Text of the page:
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About Janaka Bandara

Janaka Bandara
A budding software engineer in the enterprise integration space, and a simplistic guy who likes to learn, appreciate, help, share, and enjoy life

AWS Lambda Event Source Mappings: bringing your triggers to order from chaos

Recently we introduced two new AWS Lambda event sources (trigger types) for your serverless projects on Sigma cloud IDE: SQS queues and DynamoDB Streams. (Yup, AWS introduced them months ago; but we’re still a tiny team, caught up in a thousand and one other things as well!)

While developing support for these triggers, I noticed a common (and yeah, pretty obvious) pattern on Lambda event source trigger configurations; that I felt was worth sharing.

Why AWS Lambda triggers are messed up

Lambda – or rather AWS – has a rather peculiar and disorganized trigger architecture; to put it lightly. For different trigger types, you have to put up configurations all over the place; targets for CloudWatch Events rules, integrations for API Gateway endpoints, notification configurations for S3 bucket events, and the like. Quite a mess, considering other platforms like GCP where you can configure everything in one place: the “trigger” config of the actual target function.

Configs. Configs. All over the place.

If you have used infrastructure as code (IAC) services like CloudFormation (CF) or Terraform (TF), you would already know what I mean. You need mappings, linkages, permissions and other bells and whistles all over the place to get even a simple HTTP URL working. (SAM does simplify this a bit, but it comes with its own set of limitations – and we have tried our best to avoid such complexities in our Sigma IDE.)

Maybe this is to be expected, given the diversity of services offered by AWS, and their timeline (Lambda, after all, is just a four-year-old kid). AWS should surely have had to do some crazy hacks to support triggering Lambdas from so many diverse services; and hence the confusing, scattered configurations.

Event Source Mappings: light at the end of the tunnel?

AWS Lambda Event Source

Luckily, the more recently introduced, stream-type triggers follow a common pattern:

This way, you know exactly where you should configure the trigger, and how you should allow the Lambda to consume the event stream.

No more jumping around.

This is quite convenient when you are based on an IAC like CloudFormation:

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{
  ...
 
    // event source (SQS queue)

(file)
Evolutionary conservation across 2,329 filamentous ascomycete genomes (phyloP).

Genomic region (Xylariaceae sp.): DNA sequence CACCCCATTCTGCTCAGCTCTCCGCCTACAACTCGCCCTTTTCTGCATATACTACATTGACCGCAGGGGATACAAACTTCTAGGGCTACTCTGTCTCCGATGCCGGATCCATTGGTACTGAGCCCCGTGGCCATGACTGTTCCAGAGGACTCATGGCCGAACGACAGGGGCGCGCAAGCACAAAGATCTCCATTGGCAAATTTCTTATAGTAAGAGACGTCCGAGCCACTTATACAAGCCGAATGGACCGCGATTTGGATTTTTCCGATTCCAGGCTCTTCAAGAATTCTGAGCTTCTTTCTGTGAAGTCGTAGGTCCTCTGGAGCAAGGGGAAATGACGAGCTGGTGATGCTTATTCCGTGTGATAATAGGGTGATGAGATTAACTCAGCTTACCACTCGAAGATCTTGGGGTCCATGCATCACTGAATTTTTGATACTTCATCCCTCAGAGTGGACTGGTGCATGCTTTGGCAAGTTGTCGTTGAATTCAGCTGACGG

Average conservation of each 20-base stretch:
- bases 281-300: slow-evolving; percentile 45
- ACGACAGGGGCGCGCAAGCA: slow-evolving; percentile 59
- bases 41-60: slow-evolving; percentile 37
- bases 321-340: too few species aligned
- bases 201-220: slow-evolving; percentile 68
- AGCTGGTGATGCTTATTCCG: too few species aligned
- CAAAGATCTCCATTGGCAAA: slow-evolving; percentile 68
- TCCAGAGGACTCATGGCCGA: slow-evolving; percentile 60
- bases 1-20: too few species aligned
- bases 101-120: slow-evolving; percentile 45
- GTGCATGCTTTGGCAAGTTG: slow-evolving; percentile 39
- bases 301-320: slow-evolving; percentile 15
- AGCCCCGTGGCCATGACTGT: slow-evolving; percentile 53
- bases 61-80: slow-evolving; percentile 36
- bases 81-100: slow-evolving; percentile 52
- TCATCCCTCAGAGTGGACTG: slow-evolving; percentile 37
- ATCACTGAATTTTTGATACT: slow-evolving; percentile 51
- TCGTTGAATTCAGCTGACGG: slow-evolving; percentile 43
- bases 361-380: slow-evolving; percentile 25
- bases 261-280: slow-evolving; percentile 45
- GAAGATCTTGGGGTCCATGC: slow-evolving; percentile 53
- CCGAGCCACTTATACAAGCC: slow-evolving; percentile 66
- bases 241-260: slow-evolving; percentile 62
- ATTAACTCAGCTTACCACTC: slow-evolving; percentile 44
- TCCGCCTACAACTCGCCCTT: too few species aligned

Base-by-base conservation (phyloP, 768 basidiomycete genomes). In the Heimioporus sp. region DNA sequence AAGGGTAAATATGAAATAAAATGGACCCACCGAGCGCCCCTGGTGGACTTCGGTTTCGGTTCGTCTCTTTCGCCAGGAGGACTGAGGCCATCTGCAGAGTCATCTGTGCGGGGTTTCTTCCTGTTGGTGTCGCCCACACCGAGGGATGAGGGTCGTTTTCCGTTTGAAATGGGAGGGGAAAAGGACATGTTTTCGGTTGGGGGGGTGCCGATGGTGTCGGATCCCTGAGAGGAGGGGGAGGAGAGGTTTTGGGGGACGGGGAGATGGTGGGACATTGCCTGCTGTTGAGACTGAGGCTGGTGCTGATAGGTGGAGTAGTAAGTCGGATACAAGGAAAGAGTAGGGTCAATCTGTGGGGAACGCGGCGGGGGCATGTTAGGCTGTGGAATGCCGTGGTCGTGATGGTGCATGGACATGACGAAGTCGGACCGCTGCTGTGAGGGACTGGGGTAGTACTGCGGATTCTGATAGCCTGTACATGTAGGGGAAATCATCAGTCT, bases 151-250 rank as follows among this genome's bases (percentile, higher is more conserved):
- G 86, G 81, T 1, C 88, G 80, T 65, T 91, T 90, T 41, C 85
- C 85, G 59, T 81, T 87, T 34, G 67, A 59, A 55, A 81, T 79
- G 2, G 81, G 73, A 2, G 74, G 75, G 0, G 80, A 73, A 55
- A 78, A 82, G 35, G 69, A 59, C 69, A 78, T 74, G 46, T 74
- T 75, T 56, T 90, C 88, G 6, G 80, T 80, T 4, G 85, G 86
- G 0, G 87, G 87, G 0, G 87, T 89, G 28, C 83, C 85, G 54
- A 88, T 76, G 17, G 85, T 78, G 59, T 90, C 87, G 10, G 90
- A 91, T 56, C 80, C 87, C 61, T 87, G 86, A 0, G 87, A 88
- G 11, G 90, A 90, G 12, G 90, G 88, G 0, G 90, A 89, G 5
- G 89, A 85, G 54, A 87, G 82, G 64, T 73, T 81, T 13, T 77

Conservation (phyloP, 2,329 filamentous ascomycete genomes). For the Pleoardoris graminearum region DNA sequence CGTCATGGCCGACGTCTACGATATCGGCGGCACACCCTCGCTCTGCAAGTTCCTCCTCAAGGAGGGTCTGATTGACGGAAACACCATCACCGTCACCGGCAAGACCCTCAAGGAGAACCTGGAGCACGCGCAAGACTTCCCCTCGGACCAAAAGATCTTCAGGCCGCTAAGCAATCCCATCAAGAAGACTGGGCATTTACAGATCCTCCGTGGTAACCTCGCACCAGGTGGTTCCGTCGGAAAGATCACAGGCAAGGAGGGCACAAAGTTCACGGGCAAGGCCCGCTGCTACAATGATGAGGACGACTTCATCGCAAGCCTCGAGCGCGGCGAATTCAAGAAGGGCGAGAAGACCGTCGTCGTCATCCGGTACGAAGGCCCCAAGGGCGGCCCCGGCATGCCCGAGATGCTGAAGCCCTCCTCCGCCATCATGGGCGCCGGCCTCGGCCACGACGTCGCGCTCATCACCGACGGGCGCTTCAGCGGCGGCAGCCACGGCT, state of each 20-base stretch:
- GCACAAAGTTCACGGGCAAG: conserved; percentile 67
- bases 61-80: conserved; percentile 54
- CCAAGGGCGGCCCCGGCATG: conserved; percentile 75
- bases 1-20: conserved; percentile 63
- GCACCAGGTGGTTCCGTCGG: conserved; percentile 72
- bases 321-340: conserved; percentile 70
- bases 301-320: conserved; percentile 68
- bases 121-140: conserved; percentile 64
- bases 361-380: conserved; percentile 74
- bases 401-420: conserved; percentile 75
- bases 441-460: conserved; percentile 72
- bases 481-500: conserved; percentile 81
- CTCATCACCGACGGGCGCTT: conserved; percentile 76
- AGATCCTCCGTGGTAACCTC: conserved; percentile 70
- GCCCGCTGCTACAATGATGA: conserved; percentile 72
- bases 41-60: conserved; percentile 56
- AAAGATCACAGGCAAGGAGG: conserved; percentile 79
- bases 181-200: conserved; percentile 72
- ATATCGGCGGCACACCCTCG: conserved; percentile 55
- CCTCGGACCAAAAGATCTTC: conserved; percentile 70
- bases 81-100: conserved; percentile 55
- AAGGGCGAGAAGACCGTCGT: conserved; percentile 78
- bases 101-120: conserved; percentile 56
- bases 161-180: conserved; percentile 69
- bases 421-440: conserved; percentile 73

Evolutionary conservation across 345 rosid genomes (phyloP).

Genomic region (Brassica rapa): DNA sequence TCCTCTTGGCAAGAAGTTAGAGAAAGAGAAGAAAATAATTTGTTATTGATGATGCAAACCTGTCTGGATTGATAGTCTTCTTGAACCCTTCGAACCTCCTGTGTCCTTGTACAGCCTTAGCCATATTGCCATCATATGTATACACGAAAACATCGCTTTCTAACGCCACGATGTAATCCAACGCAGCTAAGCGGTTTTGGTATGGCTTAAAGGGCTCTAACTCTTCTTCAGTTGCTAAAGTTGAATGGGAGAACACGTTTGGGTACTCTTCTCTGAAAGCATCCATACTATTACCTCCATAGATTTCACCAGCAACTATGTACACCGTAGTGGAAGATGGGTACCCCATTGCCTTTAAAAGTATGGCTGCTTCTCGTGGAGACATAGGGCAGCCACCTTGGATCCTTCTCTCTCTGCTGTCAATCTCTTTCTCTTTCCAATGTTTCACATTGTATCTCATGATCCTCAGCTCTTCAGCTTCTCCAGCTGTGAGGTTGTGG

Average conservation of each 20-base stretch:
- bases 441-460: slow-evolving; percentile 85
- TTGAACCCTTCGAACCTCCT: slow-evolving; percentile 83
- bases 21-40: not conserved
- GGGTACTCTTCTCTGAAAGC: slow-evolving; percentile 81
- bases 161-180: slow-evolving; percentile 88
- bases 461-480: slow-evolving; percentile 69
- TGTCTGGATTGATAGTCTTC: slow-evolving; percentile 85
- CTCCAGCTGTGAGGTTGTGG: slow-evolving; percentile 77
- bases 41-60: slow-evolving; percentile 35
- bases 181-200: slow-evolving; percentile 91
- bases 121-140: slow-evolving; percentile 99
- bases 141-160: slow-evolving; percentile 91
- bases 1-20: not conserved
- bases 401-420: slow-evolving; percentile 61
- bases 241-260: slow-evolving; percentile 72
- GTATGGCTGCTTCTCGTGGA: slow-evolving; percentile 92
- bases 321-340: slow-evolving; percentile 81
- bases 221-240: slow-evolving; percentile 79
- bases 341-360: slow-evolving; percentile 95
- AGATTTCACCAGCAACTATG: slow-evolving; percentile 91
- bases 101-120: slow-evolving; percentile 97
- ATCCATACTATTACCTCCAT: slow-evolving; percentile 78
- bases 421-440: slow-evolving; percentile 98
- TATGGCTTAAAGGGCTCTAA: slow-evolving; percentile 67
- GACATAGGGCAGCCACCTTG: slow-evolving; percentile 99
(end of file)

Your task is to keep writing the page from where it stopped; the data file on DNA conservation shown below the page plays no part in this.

"sqsq": {
      "Type": "AWS::SQS::Queue",
      "Properties": {
        "DelaySeconds": 0,
        "MaximumMessageSize": 262144,
        "MessageRetentionPeriod": 345600,
        "QueueName": "q",
        "ReceiveMessageWaitTimeSeconds": 0,
        "VisibilityTimeout": 30
      }
    },
 
    // event target (Lambda function)
 
    "tikjs": {
      "Type": "AWS::Lambda::Function",
      "Properties": {
        "FunctionName": "tikjs",
        "Description": "Invokes functions defined in \
tik/js.js in project tik. Generated by Sigma.",
        ...
      }
    },
 
    // function execution role that allows it (Lambda service)
    // to query SQS and remove read messages
 
    "tikjsExecutionRole": {
      "Type": "AWS::IAM::Role",
      "Properties": {
        "ManagedPolicyArns": [
          "arn:aws:iam::aws:policy/service-role/AWSLambdaBasicExecutionRole"
        ],
        "AssumeRolePolicyDocument": {
          "Version": "2012-10-17",
          "Statement": [
            {
              "Action": [
                "sts:AssumeRole"
              ],
              "Effect": "Allow",
              "Principal": {
                "Service": [
                  "lambda.amazonaws.com"
                ]
              }
            }
          ]
        },
        "Policies": [
          {
            "PolicyName": "tikjsPolicy",
            "PolicyDocument": {
              "Statement": [
                {
                  "Effect": "Allow",
                  "Action": [
                    "sqs:GetQueueAttributes",
                    "sqs:ReceiveMessage",
                    "sqs:DeleteMessage"
                  ],
                  "Resource": {